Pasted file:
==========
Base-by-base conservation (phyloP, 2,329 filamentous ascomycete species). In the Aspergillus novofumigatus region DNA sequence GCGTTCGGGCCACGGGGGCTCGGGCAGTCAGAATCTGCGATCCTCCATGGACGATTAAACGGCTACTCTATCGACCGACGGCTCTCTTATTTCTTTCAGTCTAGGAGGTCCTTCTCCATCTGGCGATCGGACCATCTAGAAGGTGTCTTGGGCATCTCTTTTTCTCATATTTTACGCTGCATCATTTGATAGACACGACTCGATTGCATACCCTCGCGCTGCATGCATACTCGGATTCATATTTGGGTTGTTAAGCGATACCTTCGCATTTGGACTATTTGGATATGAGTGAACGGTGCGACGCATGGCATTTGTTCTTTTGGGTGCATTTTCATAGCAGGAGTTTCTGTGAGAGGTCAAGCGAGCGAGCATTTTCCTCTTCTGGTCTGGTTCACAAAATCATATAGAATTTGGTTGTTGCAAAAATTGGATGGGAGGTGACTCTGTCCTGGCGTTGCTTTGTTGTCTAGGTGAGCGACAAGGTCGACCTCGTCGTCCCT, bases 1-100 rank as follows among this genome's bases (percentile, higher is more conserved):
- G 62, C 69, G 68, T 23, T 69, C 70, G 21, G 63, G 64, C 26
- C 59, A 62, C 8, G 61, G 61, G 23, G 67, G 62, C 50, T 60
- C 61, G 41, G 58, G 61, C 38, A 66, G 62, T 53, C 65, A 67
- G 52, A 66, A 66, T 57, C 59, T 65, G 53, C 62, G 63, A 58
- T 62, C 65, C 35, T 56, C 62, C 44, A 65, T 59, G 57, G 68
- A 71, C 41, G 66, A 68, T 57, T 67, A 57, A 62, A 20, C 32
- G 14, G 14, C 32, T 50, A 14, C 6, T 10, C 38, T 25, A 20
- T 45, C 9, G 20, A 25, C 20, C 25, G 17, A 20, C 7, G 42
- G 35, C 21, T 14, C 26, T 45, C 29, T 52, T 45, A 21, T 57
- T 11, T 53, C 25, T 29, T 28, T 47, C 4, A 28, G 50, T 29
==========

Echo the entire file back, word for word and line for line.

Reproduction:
Base-by-base conservation (phyloP, 2,329 filamentous ascomycete species). In the Aspergillus novofumigatus region DNA sequence GCGTTCGGGCCACGGGGGCTCGGGCAGTCAGAATCTGCGATCCTCCATGGACGATTAAACGGCTACTCTATCGACCGACGGCTCTCTTATTTCTTTCAGTCTAGGAGGTCCTTCTCCATCTGGCGATCGGACCATCTAGAAGGTGTCTTGGGCATCTCTTTTTCTCATATTTTACGCTGCATCATTTGATAGACACGACTCGATTGCATACCCTCGCGCTGCATGCATACTCGGATTCATATTTGGGTTGTTAAGCGATACCTTCGCATTTGGACTATTTGGATATGAGTGAACGGTGCGACGCATGGCATTTGTTCTTTTGGGTGCATTTTCATAGCAGGAGTTTCTGTGAGAGGTCAAGCGAGCGAGCATTTTCCTCTTCTGGTCTGGTTCACAAAATCATATAGAATTTGGTTGTTGCAAAAATTGGATGGGAGGTGACTCTGTCCTGGCGTTGCTTTGTTGTCTAGGTGAGCGACAAGGTCGACCTCGTCGTCCCT, bases 1-100 rank as follows among this genome's bases (percentile, higher is more conserved):
- G 62, C 69, G 68, T 23, T 69, C 70, G 21, G 63, G 64, C 26
- C 59, A 62, C 8, G 61, G 61, G 23, G 67, G 62, C 50, T 60
- C 61, G 41, G 58, G 61, C 38, A 66, G 62, T 53, C 65, A 67
- G 52, A 66, A 66, T 57, C 59, T 65, G 53, C 62, G 63, A 58
- T 62, C 65, C 35, T 56, C 62, C 44, A 65, T 59, G 57, G 68
- A 71, C 41, G 66, A 68, T 57, T 67, A 57, A 62, A 20, C 32
- G 14, G 14, C 32, T 50, A 14, C 6, T 10, C 38, T 25, A 20
- T 45, C 9, G 20, A 25, C 20, C 25, G 17, A 20, C 7, G 42
- G 35, C 21, T 14, C 26, T 45, C 29, T 52, T 45, A 21, T 57
- T 11, T 53, C 25, T 29, T 28, T 47, C 4, A 28, G 50, T 29